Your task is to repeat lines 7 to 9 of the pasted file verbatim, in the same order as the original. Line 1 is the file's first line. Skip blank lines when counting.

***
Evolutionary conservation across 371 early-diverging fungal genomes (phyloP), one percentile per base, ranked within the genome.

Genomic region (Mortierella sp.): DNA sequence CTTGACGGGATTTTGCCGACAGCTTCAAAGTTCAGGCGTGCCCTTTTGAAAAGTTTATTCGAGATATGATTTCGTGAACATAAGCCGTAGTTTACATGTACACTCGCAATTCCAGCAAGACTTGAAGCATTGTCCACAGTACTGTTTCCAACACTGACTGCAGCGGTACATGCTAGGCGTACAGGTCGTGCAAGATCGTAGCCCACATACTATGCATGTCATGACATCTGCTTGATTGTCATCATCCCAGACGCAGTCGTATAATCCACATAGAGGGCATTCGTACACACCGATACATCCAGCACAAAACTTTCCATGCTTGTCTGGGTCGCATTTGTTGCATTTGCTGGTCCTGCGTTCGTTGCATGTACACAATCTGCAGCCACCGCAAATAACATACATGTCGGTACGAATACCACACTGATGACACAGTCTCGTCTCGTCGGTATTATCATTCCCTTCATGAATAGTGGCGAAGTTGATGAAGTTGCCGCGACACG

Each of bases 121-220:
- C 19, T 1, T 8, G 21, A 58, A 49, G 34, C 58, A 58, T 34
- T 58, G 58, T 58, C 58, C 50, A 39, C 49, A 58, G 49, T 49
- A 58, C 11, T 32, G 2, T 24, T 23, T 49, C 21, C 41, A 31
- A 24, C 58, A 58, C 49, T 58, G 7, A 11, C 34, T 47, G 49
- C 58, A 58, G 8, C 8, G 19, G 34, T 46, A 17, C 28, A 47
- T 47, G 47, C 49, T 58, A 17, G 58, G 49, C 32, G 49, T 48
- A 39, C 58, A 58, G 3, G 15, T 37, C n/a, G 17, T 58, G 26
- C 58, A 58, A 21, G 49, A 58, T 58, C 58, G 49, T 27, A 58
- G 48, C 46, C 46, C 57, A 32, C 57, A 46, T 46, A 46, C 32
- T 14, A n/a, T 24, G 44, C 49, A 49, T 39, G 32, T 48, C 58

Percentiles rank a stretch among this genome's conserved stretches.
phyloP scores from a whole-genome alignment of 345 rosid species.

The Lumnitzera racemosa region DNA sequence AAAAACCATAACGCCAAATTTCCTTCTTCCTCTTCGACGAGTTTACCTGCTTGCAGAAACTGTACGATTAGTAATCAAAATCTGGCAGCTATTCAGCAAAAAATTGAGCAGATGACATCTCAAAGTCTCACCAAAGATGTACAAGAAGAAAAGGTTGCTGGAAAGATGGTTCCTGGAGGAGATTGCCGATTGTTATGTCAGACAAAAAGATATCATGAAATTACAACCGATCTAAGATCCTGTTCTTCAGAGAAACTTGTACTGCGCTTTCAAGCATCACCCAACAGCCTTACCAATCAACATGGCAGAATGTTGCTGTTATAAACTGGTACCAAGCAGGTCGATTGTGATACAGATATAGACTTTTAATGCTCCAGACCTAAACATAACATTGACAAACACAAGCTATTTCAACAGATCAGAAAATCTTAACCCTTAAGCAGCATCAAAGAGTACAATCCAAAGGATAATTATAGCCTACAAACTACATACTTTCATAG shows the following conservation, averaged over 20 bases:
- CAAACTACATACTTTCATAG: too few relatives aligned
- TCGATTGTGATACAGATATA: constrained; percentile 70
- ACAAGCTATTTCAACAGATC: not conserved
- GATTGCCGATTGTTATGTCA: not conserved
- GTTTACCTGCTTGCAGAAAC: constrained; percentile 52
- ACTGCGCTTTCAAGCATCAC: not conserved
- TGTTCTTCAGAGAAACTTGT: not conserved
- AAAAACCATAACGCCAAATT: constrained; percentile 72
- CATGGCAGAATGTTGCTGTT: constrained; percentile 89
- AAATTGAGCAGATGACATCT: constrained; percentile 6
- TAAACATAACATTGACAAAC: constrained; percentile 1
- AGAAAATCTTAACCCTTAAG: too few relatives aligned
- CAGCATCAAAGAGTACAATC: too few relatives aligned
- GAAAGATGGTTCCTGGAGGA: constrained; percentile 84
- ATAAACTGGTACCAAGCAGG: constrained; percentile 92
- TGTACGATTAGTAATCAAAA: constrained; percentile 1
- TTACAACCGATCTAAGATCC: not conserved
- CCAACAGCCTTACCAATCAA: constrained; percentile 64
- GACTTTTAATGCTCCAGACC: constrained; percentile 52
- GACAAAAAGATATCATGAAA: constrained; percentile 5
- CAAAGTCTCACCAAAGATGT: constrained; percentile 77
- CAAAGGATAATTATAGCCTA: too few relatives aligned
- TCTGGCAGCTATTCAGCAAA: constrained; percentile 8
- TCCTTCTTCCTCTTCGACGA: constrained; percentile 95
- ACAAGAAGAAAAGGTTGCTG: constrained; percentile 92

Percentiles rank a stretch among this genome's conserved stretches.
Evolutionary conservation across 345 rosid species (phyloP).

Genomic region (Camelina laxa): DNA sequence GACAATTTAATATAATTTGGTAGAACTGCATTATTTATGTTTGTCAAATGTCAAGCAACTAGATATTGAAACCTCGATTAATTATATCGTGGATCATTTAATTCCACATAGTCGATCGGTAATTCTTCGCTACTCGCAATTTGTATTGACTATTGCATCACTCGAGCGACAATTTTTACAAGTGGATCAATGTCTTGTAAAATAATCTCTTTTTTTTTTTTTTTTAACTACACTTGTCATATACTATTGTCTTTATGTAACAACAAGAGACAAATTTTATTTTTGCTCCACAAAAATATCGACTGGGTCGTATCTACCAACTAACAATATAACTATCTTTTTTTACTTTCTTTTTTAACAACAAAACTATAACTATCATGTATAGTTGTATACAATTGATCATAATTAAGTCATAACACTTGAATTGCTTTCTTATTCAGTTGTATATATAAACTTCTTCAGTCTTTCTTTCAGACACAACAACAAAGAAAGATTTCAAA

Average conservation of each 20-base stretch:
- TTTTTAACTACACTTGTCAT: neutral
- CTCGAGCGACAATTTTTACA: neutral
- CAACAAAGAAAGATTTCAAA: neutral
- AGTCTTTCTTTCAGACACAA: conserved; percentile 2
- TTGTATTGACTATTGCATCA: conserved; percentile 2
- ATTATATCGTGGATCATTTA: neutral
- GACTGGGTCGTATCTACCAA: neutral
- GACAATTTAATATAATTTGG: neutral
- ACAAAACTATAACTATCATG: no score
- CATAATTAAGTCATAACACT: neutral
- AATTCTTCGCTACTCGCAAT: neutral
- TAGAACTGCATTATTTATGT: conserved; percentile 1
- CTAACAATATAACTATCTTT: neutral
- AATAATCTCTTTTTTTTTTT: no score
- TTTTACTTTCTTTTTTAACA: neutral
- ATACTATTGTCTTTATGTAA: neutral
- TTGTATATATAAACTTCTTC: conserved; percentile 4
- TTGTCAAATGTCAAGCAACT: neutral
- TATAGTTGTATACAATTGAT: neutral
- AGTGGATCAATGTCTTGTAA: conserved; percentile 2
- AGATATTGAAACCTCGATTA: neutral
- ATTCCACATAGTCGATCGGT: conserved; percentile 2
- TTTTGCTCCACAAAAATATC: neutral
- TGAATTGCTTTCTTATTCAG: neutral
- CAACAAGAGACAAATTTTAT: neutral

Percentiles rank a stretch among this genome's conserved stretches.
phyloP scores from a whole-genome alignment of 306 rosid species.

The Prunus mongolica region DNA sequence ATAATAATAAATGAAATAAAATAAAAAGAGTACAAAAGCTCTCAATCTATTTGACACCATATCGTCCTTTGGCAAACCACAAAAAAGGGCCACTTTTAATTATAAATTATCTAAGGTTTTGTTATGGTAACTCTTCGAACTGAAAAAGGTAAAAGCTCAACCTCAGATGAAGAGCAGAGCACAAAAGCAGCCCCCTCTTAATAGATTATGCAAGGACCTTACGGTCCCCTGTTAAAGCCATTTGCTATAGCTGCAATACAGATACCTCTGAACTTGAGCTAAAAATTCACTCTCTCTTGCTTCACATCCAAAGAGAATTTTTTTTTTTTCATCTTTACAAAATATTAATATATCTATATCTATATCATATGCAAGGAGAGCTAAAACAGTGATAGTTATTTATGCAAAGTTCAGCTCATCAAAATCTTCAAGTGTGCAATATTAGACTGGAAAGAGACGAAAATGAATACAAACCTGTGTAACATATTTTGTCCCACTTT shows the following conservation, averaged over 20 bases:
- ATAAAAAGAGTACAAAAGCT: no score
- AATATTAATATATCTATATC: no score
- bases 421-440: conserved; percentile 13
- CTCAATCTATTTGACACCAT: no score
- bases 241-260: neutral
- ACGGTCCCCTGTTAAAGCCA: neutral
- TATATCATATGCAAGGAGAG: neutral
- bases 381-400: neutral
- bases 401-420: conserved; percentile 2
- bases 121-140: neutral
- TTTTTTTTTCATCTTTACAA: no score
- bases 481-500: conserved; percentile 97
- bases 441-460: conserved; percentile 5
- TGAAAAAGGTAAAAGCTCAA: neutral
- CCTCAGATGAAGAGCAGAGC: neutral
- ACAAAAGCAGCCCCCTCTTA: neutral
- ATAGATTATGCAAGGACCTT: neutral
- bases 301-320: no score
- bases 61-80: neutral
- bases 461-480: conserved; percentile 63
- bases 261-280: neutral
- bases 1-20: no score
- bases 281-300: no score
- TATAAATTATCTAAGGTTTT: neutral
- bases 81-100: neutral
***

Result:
- A 24, C 58, A 58, C 49, T 58, G 7, A 11, C 34, T 47, G 49
- C 58, A 58, G 8, C 8, G 19, G 34, T 46, A 17, C 28, A 47
- T 47, G 47, C 49, T 58, A 17, G 58, G 49, C 32, G 49, T 48